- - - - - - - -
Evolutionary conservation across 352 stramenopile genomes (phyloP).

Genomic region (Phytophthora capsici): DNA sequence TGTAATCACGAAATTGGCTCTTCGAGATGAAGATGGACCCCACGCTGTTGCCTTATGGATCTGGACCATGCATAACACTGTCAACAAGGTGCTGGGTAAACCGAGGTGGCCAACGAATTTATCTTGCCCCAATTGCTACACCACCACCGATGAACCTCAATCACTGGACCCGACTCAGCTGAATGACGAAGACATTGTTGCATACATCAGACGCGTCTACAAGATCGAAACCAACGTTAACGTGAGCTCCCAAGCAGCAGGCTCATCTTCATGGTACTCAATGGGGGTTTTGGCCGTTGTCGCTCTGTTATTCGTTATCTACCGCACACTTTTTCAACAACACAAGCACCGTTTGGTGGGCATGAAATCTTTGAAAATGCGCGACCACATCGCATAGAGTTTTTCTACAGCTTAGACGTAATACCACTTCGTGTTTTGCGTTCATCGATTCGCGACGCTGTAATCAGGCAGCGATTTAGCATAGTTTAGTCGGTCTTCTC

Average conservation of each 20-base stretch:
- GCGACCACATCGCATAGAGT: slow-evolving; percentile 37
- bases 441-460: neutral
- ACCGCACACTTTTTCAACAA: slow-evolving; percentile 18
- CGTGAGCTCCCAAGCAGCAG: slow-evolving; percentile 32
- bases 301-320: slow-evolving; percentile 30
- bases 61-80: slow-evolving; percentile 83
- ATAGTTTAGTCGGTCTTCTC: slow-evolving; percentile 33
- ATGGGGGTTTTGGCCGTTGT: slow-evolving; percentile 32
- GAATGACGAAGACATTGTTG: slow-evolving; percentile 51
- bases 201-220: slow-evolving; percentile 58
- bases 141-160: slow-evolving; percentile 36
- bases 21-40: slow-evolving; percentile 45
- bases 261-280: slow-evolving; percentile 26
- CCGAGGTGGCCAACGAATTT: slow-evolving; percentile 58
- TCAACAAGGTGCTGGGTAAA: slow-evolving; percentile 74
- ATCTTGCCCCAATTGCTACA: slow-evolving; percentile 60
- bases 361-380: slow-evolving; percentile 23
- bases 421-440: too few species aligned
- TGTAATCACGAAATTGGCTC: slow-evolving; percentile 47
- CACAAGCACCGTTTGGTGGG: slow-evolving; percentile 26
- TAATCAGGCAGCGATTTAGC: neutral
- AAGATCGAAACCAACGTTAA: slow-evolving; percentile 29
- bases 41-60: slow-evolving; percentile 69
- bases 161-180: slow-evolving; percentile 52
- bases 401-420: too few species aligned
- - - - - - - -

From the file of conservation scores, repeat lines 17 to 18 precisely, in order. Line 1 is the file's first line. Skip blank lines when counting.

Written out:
- CCGAGGTGGCCAACGAATTT: slow-evolving; percentile 58
- TCAACAAGGTGCTGGGTAAA: slow-evolving; percentile 74